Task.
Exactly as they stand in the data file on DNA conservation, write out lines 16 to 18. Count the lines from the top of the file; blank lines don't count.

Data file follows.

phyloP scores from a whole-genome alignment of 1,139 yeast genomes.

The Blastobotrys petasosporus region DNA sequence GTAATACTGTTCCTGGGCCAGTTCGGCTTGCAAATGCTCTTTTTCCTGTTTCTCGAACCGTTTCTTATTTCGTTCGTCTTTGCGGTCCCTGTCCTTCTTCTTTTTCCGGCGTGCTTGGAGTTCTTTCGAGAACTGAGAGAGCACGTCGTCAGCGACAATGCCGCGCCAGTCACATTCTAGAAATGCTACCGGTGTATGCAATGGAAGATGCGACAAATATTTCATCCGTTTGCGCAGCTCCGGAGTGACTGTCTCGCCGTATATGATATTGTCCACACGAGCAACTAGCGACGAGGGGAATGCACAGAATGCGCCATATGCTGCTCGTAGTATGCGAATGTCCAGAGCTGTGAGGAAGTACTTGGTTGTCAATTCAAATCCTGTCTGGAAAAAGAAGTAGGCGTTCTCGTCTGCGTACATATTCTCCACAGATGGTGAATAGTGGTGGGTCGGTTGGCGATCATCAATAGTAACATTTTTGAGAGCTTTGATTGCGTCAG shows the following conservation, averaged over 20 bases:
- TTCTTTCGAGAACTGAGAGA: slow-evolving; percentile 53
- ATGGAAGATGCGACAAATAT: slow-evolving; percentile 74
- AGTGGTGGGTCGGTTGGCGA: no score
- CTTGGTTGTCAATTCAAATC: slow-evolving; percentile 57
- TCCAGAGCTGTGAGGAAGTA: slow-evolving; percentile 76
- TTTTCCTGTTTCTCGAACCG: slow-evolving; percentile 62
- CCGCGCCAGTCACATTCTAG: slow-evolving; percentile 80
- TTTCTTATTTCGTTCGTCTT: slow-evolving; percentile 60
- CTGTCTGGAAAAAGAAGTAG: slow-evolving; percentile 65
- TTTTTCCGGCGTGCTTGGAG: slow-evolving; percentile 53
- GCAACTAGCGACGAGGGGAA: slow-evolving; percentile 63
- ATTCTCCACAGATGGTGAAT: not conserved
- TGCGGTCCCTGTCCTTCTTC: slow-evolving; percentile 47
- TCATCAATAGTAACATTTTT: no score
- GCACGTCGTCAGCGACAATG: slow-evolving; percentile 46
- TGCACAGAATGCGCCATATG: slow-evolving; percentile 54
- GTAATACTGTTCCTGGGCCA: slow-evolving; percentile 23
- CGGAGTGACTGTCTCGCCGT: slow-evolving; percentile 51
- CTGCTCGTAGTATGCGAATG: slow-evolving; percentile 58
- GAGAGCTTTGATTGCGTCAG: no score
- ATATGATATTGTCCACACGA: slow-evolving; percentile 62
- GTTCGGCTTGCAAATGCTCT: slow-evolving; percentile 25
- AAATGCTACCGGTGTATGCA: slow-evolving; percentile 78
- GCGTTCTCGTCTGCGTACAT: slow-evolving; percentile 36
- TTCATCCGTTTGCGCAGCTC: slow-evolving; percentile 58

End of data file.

- TCATCAATAGTAACATTTTT: no score
- GCACGTCGTCAGCGACAATG: slow-evolving; percentile 46
- TGCACAGAATGCGCCATATG: slow-evolving; percentile 54